When M was diagnosed with Marfan syndrom at 16 months of age, I had some experience with the laws and how to advocate. By the time J entered our state’s early intervention program at 7 months of age, I had more experience than I wanted!

When we moved out of state in January of this year, I brushed up on the proper way to transfer IEPs and IFSPs. I contacted M’s new school district and our new county’s early intervention program to let them know we were on our way, faxed our updated documents, and then followed up.

When it came to transferring J’s IFSP, one of two things should have happened. 1) The county should have decided to adopt the IFSP from our previous state, or 2) the the county should have completed new assessments and convened a meeting to create a new IFSP within 45 days. Neither happened. Although J had documented delays in nearly every area of development, he was not receiving the services he needed and was entitled to.

My first step was to send a polite but firm email to our team. I explained my understanding of the law and that I needed an explanation of why my son was not receiving services. When they would’t respond via email, I agreed to an in person meeting, where I took notes. None of the responses I received were satisfactory, so I began to look online for an advocate. I called a lawyer, who directed me to a state organization dedicated to educating children with special needs. They, in turn, referred me to legal aid for people with disabilities (who provide services for free).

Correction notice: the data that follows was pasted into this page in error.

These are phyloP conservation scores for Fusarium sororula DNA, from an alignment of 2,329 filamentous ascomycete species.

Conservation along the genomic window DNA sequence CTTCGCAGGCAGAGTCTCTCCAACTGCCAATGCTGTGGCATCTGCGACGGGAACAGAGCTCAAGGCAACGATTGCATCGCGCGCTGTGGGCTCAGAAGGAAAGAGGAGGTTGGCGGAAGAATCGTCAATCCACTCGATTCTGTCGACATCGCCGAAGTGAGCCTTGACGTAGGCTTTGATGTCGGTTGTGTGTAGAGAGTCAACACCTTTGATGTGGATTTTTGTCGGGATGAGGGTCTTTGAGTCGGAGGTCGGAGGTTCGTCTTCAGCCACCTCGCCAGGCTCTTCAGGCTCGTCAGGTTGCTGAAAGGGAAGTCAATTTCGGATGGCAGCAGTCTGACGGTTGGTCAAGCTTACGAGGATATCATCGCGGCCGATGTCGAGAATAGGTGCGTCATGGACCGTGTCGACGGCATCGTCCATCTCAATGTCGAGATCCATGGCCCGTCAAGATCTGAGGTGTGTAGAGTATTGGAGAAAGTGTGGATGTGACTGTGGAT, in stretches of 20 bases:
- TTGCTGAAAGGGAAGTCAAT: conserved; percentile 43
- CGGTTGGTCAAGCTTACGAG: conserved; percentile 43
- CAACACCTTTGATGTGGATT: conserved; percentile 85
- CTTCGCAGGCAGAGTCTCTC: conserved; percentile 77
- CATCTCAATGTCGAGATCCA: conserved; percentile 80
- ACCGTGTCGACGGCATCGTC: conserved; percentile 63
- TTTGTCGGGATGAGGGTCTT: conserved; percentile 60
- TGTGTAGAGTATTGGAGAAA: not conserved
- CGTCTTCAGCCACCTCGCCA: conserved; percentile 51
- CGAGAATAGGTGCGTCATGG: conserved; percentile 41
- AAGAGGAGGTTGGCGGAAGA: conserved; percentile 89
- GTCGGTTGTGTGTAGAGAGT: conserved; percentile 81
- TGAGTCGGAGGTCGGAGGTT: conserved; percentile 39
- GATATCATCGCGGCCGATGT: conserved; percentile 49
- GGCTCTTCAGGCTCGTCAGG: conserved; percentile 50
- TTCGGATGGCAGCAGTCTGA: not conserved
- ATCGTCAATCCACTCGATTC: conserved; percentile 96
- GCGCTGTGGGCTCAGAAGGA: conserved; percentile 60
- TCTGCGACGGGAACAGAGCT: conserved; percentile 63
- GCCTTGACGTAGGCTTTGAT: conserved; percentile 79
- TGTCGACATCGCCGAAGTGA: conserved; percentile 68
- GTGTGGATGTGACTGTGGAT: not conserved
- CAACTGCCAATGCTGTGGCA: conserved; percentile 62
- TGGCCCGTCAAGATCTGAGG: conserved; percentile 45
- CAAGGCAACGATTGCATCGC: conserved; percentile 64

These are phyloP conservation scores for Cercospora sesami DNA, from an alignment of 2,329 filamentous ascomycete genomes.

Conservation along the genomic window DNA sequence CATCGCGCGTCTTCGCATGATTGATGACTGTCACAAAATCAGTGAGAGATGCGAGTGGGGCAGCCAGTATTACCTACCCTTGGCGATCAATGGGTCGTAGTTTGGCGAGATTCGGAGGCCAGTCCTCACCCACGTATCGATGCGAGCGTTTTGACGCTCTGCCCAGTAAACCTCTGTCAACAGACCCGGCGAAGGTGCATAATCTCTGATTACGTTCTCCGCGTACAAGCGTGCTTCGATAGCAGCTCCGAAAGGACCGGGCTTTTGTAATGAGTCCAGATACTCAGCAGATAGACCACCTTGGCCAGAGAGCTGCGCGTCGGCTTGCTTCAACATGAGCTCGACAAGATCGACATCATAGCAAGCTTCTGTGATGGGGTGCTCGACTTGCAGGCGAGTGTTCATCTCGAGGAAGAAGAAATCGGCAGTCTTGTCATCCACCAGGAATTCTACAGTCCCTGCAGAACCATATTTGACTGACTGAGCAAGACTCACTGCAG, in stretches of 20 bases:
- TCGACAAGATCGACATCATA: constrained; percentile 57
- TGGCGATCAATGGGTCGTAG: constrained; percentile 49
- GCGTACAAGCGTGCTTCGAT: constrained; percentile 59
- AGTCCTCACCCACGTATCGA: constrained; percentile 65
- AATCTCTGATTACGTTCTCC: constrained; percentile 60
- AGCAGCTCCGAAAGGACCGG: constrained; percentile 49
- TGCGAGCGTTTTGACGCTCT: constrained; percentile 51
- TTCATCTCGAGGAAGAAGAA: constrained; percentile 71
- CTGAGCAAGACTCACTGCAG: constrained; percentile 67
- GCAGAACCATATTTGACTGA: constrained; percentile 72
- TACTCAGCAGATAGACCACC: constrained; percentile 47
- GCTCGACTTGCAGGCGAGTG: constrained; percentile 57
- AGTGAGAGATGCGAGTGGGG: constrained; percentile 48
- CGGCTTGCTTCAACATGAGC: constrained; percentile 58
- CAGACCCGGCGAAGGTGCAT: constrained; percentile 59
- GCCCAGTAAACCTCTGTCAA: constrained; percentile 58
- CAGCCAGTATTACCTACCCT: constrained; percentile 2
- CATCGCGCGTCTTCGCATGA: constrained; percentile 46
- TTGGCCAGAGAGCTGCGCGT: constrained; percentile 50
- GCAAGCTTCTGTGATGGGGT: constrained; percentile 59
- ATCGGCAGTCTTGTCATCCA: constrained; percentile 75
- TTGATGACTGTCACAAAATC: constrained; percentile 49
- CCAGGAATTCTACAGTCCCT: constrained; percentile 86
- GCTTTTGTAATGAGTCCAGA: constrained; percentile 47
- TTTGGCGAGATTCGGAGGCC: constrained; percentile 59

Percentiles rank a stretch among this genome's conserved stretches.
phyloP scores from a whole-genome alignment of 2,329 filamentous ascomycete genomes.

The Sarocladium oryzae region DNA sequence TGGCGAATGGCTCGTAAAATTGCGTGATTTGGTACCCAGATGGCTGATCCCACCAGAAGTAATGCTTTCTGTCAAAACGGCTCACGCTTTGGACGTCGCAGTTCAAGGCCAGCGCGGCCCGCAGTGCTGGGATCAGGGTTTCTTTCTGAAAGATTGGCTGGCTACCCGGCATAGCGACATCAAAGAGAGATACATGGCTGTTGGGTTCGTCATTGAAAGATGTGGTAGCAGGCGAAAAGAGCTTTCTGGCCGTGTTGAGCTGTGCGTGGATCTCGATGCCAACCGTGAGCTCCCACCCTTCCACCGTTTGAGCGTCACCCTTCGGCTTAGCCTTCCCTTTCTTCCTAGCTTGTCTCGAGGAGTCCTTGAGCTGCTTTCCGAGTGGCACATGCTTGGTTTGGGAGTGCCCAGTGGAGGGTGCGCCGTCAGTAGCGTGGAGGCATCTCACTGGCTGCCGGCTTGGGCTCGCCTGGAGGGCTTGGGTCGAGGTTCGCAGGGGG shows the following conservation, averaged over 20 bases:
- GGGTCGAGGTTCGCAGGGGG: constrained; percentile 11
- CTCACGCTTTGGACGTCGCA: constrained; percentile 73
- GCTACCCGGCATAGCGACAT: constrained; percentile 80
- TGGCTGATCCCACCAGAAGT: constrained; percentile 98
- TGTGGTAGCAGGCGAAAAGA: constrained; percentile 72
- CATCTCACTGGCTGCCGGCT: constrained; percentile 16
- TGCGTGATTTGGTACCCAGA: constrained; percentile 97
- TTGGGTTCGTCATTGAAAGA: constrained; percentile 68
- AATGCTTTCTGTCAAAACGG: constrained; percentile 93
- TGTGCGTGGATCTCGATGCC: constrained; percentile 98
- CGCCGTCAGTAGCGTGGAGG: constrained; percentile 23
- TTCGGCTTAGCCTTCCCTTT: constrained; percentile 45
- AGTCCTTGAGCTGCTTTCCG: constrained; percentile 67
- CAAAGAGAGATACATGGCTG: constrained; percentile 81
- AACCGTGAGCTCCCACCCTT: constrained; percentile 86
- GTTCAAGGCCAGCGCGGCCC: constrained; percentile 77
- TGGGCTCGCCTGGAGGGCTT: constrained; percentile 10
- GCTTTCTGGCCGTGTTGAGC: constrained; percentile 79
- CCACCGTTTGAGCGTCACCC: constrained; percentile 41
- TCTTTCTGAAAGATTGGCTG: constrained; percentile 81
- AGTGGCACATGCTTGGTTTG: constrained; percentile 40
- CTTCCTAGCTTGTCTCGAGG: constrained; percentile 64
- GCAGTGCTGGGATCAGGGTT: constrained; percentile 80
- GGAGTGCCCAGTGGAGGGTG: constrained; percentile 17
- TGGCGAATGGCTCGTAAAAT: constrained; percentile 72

A lawyer there agreed to help us. I wrote up a synopsis of our complaint and sent her relevant emails from the early intervention team. (I keep an email folder for each of my sons to better organize correspondence from therapists, teachers, and doctors. Nothing is deleted.) We decided the next step was for the lawyer to make some phone calls on our behalf. When nothing changed, we were advised we had to decide whether to attempt a mediation or file a formal complaint.

Now, each state may have a slightly different process, but where we live both of these options went through the state department of public health, as they oversee early intervention services. A mediation would have meant sitting down at a table with our county’s staff and representation for both of us, then coming to a compromise about J’s services. However, by this point we’d been in talks with the county for weeks. My husband and I felt if compromise had been possible it would have already happened. We opted to file the formal complaint. This meant I wrote a detailed description of our grievances and why we felt J’s rights were being violated. Our lawyer helped us cite the proper legal codes. Then, we submitted all of our evidence (emails, some medical records) to the state’s investigative team. A few weeks later investigators came to interview my husband and I for a couple of hours; they also met with our early intervention team separately. The investigators had a certain amount of time to make a ruling, and if they ruled in our favor their report would outline the reparations that the county must make.